O Big Brother, Where Art Thou? (Roofer’s Edition)

Every construction workers least favorite phrase OSHA OSHA OSHA OSHA  Oh Sh*7!

Big Brother

We have (roofing industry) experienced interesting safety regulations in the last decade. These regulations range from ropes worn, harnesses, when to wear a helmet, and so on. The ongoing regulations are important and demand the attention of every business. Employee safety is the number one concern without a doubt. Yes, it’s a job, but at the end of the day everyone is a human being! However, the matter in which our government is enforcing such rules seem discriminatory towards small and large businesses alike by enforcing economic hurdles?

So what exactly does the “supposed” economic hurdles entail? Well, majority of regulations are primarily for the employer. It’s his responsibility to monitor all aspects of an employees safety whether it be from safety education, product disclosure, industry standards, and reporting job injuries. However, how do you maintain the same rules and accountability for the ma & pa companies as you do for fortune 500 corporations? The cost to hire an outside safety company, hire an additional safety man, or purchase less bothersome safety equipment is exceptionally high. So, should the government provide grants or safety equipment tax credits? That’s a question our industry should raise moving forward.

American Dream roofer model

  • Laborer-> Installer -> Contractor -> Superintendent ->Roof Consultant -> Business Owner -> Retire

The ma & pa example:

OSHA please tell an out of the truck, licensed, and insured roofer whose completing a roofing project that he’s a menace to society. In this situation, the man is both the employer and employee, so fine him right? Very unlikely, because the job is too small.  Everyday there’s unsafe projects that are visible roadside, but OSHA couldn’t get a big fine so they drive on by or there’s no childish antics going on (explained later). Many have stated OSHA using the term “understaffed” as the reason for not catching every dangerous roofing vigilant. So, why doesn’t big brother understand that for the roofing industry. If we had the revenue to staff our own safety monitor or purchase that retractable rope, we would. Do you really believe employers want to see their employees fall three-stories?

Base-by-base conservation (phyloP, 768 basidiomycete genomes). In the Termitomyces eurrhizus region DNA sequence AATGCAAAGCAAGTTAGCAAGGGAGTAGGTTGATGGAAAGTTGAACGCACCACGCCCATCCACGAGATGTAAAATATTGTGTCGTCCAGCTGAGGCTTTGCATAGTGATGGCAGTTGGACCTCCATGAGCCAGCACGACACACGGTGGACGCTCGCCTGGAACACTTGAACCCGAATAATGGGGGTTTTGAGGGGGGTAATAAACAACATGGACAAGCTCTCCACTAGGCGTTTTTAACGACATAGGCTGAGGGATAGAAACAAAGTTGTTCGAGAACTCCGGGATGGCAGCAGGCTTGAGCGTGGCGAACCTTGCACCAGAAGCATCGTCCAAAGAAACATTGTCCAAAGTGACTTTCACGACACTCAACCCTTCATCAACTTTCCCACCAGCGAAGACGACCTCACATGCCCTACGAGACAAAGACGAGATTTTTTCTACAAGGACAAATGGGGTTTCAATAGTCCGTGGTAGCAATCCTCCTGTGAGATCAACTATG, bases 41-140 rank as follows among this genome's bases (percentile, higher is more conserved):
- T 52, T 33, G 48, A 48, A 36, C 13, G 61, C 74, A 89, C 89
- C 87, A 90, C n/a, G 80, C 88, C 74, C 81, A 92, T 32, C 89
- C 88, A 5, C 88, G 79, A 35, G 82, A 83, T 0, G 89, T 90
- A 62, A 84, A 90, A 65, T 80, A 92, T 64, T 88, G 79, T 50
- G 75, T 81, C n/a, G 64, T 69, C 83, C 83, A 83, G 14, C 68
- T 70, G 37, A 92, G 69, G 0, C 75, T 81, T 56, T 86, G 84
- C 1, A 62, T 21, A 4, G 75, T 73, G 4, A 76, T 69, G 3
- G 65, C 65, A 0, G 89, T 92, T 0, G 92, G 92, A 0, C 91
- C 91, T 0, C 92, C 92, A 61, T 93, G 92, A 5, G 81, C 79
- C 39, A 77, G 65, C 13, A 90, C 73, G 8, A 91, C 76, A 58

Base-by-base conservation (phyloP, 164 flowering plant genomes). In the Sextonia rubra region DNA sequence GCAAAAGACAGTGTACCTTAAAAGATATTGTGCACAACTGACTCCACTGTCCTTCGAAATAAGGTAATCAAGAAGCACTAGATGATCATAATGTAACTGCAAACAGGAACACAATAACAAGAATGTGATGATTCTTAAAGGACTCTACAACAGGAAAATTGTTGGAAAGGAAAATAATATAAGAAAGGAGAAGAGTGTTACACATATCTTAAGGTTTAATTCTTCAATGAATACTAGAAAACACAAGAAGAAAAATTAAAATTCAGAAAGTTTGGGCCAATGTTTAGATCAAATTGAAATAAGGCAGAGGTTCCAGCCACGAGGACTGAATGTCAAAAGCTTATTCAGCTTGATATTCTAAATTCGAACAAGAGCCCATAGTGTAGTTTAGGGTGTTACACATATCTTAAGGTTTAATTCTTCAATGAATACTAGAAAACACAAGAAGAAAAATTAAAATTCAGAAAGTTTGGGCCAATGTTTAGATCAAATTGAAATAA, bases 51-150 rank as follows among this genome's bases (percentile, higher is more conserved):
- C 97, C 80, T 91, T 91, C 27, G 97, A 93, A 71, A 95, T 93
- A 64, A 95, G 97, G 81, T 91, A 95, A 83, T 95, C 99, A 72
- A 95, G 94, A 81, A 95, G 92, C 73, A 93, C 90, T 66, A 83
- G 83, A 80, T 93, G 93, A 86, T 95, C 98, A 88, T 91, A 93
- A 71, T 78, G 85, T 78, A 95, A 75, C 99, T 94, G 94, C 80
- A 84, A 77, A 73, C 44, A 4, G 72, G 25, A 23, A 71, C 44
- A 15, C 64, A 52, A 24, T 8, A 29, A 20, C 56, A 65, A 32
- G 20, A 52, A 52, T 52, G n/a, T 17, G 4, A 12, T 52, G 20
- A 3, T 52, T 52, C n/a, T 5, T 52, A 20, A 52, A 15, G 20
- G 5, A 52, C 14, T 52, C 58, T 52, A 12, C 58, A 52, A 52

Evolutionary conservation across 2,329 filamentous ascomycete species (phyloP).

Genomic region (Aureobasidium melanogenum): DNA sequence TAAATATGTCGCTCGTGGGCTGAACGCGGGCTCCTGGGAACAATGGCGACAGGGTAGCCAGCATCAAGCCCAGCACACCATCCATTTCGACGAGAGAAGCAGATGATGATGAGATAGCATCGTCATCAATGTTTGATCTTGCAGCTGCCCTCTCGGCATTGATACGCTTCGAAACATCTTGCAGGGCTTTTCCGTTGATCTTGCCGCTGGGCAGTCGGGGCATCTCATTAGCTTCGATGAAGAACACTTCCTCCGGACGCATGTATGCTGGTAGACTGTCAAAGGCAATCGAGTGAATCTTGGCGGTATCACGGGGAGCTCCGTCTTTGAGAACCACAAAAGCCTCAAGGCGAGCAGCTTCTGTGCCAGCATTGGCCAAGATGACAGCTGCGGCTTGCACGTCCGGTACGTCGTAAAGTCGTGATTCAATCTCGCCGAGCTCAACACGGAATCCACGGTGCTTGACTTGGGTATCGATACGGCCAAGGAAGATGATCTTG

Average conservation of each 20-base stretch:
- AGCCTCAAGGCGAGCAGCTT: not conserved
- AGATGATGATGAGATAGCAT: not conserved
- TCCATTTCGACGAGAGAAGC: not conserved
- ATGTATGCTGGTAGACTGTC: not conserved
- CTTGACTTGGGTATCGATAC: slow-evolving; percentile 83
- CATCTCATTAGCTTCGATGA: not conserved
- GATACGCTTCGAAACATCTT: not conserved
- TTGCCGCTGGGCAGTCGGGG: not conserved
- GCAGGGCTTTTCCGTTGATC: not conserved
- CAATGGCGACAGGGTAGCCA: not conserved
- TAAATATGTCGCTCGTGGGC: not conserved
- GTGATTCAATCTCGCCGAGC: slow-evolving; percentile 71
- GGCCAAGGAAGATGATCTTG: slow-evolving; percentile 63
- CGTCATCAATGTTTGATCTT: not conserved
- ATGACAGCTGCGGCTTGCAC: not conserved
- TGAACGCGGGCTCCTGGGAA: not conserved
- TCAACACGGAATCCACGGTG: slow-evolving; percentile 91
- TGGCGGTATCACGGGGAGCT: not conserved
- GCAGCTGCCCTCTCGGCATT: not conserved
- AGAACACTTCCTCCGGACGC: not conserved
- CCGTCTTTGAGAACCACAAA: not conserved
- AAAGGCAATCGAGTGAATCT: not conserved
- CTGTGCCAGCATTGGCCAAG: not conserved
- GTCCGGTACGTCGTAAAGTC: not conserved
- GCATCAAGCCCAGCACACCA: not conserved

How we feel at the moment in the roofing industry

How we feel at the moment in the roofing industry

Larger company or established enterprises:
Larger companies often have brand recognition or tool resources to qualify for important projects. Four companies bid for large project and one’s awarded it. Now you have three disgruntled companies and one whose ecstatic. The project starts and located on a busy street. The scope of work takes four weeks. Throughout this timeframe a random “good citizen regarding safety” calls OSHA.  More times than not that call is from a roofing contractor, disgruntled company, or a union issue. How many daily citizens are aware of fall protection policies or care about their neighbors roofing contractor?  OSHA drives by or waits until red flag issues arise and takes photos. A photo is evidence and there’s no disproving a photo (even if he disconnected from his harness to get down the ladder).  Is it not worth a OSHA inspector to sit in a parking lot for 2 weeks awaiting a possible fine on a $200,000 project if it’s a repeat offender? That fine would probably constitute his salary and put money in the bank.

In addition, where does the employees accountability fall? If an employer teaches, showcases, and provides equipment that exceeds the normal regulations, but an employee seen without wearing a rope (WHICH IS EXTREMELY COMMON) for one second and a OSHA officer catches it on the camera then a employer is subjected to a possible fine. Even if that employer is in the process of implementing their new safety protocol. Was Rome built in a day? Did children learn to write in a week? OSHA needs to understand the habitual nature of roofing and laboring. This job is rigorous, physically demanding, and not the ideal occupation for the normal person. Workers are not cutting corners there trying to save themselves four hours and conserver their physical energy. However, instead of being patient they instill a double fine on companies that are repeat offenders. Understand training takes time! Creating a habit takes proper reinforcement from both the government and employer.  EVEN COPS WILL TELL YOU TO SLOW DOWN AND CARRY.